Artificial intelligence and the diagnosis of schizophrenia and autism

Artificial intelligence and the diagnosis of schizophrenia and autism

The language used by people with schizophrenia and people on the autism spectrum is somewhat different from that of healthy people. Scientists using the example of the Polish language show that artificial intelligence can help psychiatrists and psychologists in recognizing the symptoms of schizophrenia, and sometimes - maybe autism.

The researchers focused on statements from standard clinical interviews (diagnostic tests) of adults with schizophrenia and children with autism spectrum disorders. In the case of schizophrenia, the algorithm was highly effective - almost 90%. (so he was wrong once in 10 ratings). And in the case of autism - it was weaker - its effectiveness was about 65%. (So ​​he accurately recognized two out of three people).

The results of the research on this subject appeared in Cognitive Computation ( https://doi.org/10.1007/s12559-021-09834-9 ). The authors are the spouses Dr Aleksander Wawer from the Institute of Computer Science of the Polish Academy of Sciences and Dr. Justyna Sarzyńska-Wawer from the Institute of Psychology of the Polish Academy of Sciences, as well as Dr. Izabela Chojnicka from the Faculty of Psychology of the University of Warsaw and Dr. Łukasz Okruszek from IP PAN.

"Our tool may be of interest to psychiatrists or clinical psychologists. It can help them in the diagnosis or in the analysis of the progress of therapy - especially in people with schizophrenia" - comments Dr. Justyna Sarzyńska-Wawer. And Dr. Aleksander Wawer adds that such research has already been carried out for other languages ​​- even English, but it has not yet been tested in Polish.

The researchers explain that the algorithm was trained on texts collected by a psychiatrist during research on social cognition of people with schizophrenia. These people include they verbally answered general questions (about themselves and their loved ones) as well as abstract questions (e.g. why do people get sick and why do they believe in God). These statements were later written down. The control data was collected in the same way - statements of healthy people from similar demographic groups.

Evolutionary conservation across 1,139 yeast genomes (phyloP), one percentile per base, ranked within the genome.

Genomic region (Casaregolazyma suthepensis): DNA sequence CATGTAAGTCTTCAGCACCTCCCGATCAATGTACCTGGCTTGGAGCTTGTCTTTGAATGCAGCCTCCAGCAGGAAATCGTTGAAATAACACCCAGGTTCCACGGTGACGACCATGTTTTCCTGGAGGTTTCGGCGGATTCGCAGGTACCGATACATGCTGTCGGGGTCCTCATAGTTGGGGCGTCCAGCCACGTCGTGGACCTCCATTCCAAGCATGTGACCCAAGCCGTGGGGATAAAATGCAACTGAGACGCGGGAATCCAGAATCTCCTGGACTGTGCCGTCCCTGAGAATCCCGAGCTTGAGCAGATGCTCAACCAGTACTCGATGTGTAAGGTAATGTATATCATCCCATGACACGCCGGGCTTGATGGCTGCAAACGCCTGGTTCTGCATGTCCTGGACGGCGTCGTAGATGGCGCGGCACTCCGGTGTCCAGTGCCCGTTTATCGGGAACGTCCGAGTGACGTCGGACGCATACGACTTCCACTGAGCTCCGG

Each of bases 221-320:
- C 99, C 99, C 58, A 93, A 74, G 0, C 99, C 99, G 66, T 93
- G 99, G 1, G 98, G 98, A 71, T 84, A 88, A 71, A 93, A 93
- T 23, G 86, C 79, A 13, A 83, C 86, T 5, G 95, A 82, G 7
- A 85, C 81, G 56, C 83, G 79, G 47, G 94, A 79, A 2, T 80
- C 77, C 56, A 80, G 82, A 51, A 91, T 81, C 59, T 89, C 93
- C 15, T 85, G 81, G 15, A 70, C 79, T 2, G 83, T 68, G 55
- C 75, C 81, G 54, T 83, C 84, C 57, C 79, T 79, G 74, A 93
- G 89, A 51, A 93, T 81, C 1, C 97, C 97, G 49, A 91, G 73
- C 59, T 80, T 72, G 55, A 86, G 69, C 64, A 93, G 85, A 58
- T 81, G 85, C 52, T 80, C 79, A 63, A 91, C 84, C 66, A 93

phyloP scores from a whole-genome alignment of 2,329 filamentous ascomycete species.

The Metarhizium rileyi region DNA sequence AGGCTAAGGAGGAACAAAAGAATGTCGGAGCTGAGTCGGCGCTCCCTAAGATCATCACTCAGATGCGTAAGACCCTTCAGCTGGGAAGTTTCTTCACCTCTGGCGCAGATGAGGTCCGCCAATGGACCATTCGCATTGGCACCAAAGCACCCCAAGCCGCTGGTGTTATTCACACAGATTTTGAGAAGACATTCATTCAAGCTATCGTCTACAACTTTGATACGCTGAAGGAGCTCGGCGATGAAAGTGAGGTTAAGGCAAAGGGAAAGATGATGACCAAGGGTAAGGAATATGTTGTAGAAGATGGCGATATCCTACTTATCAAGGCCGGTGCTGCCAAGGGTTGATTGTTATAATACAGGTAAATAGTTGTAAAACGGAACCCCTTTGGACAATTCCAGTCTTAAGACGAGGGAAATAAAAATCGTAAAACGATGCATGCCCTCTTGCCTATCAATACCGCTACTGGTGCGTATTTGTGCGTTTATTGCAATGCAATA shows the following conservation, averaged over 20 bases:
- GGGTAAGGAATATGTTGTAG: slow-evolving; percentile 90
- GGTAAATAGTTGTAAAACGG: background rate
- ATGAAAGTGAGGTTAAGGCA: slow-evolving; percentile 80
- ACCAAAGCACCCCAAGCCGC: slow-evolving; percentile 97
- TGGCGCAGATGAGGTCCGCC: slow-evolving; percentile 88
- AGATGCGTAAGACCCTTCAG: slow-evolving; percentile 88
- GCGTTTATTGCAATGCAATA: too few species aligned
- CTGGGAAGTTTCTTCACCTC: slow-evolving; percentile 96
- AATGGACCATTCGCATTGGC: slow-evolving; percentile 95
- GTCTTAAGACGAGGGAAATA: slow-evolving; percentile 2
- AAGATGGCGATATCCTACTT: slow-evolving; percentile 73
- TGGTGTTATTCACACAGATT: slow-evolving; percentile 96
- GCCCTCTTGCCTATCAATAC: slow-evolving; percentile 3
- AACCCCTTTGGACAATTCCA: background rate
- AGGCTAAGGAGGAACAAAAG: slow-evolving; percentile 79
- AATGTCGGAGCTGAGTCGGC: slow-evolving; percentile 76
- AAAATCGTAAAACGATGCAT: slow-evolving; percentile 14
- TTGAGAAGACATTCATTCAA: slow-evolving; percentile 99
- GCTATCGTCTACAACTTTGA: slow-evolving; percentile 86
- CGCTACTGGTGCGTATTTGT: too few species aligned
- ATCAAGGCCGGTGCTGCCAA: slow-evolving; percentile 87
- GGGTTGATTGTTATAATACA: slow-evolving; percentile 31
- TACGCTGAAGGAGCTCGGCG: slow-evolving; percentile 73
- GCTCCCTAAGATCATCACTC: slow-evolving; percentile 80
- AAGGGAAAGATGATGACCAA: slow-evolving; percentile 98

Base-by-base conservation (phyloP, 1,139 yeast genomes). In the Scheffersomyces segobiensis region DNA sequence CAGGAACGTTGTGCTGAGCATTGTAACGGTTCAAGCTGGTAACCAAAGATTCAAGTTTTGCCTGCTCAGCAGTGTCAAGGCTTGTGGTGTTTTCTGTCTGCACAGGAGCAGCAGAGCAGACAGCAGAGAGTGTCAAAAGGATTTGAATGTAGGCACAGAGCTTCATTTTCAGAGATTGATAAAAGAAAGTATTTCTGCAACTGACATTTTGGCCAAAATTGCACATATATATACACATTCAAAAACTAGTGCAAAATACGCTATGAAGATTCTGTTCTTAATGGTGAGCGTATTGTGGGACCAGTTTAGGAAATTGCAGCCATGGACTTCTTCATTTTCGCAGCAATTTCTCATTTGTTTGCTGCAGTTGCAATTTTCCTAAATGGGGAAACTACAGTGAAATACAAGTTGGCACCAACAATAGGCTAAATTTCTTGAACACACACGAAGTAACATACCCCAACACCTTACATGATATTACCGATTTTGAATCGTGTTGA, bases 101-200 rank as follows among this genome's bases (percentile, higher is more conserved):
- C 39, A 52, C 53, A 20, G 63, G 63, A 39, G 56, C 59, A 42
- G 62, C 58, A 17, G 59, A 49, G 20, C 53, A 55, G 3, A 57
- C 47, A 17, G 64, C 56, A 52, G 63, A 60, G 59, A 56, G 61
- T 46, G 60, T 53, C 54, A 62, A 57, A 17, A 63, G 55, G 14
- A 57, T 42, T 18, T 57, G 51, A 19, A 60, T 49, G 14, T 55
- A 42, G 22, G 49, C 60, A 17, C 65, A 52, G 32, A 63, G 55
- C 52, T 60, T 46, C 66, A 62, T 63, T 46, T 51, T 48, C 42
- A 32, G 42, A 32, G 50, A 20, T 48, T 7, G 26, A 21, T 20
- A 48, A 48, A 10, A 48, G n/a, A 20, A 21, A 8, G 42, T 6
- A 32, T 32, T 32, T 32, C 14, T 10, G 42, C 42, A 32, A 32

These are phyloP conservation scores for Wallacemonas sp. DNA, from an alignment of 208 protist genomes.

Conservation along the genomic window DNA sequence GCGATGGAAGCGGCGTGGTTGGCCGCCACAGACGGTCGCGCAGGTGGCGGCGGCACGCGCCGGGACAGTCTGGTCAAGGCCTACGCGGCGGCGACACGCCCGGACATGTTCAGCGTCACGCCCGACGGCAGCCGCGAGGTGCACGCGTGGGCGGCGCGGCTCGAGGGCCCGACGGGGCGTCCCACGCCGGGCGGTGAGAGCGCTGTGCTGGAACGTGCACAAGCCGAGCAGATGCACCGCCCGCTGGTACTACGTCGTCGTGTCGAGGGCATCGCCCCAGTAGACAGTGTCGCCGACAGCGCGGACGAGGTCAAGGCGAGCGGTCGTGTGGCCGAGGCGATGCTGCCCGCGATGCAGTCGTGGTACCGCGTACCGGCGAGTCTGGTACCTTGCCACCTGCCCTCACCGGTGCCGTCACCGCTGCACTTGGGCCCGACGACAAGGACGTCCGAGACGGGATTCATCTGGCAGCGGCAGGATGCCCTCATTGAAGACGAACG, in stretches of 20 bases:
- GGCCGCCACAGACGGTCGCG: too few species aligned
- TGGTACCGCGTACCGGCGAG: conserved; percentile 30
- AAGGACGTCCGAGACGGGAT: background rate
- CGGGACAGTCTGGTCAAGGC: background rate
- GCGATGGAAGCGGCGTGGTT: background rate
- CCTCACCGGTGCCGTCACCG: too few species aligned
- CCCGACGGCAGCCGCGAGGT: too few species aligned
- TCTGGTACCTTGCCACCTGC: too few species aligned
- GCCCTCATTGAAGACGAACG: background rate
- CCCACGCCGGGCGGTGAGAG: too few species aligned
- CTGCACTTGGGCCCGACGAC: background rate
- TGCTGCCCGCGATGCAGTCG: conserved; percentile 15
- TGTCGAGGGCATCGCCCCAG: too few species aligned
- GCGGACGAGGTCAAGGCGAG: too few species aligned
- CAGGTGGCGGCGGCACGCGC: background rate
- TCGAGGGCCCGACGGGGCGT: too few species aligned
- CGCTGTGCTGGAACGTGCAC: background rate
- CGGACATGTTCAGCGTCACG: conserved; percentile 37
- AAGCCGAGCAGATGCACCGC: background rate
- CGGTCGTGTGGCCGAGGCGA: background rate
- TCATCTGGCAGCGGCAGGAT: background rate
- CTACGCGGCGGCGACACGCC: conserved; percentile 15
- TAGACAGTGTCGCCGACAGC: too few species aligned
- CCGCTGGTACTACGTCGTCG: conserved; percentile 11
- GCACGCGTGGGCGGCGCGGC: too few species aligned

In the case of autism research, the algorithm learned from texts written from partially structured standardized studies involving children, adolescents and adults.

"On these data, we tried to learn artificial intelligence models to recognize which statements are statements of people with a diagnosis" - says Dr. Aleksander Wawer.

And Dr. Sarzyńska-Wawer explains: "In the case of the schizophrenia study, these were not people in the active phase of psychosis. And the differences between healthy and diagnosed people were difficult to detect + with the naked eye +. An experienced psychiatrist, whom we asked to evaluate on the basis of the same texts, whether it was schizophrenia or not, it fared worse than the algorithm. "

It has long been known that the language of people with schizophrenia or autism spectrum disorders is different from that of healthy people. For many years, scientists have distinguished features of language in autism and schizophrenia. Earlier studies have shown, for example, that people on the autism spectrum disorder use fewer emotionally marked words. There is also a difference in the degree of abstraction of statements. "On the other hand, it is known from other studies that in people with schizophrenia there are more affective statements, but mainly negative ones" - says the psychologist.

The diagnostic process of both of these units, however, is based on subjective behavioral indicators. "And we show that this process can be automated, objectified and improved" - says Dr. Wawer. And he adds that in psychiatry there are not as many objective tools as in other areas of science, such as blood tests or brain scans, that would say with certainty that someone has a given disease or not. "So there is a large role of a psychiatrist and a psychologist, their experience. And yet there are many disorders that may be similar to each other. An additional diagnostic tool may be useful here" - the interviewees say.

Scientists hope that someday such a tool could be used remotely for screening. Therefore, the algorithm would help psychiatrists and clinical psychologists - on the basis of the submitted written statements - to choose people who should apply for further specialist tests. Thanks to this, it would be possible to diagnose diseases earlier and start therapy.

"From my perspective, the use of the few-shot method in this research was a novelty," says Dr. Aleksander Wawer. "Neural networks usually require huge bases for training. For example, to learn an algorithm for recognizing road signs, millions of photos are needed. And we do not have millions. cases of written statements of people diagnosed with schizophrenia. We only had 50 such texts. The challenge was to use such methods of training artificial intelligence that require a small database. It was unique from the IT point of view "- he says.

PAP asked scientists if they were not afraid that this tool could be used to analyze the texts of people who would not wish to be diagnosed (even statements by public figures). Dr. Sarzyńska-Wawer emphasizes that the tool will not replace a specialist in the diagnosis. "The algorithm detects only symptoms that may be a sign of schizophrenia. But these symptoms are not synonymous with diagnosis" - he points out. And Dr. Wawer adds: "For now, we've been taking into account the data from clinical interviews. It's still a long way to go to take any text into account."

Scientists announce that when it comes to supporting the diagnosis of schizophrenia, their tool is so effective that they would soon like to make it available to psychiatrists. (PAP)

Author: Ludwika Tomala

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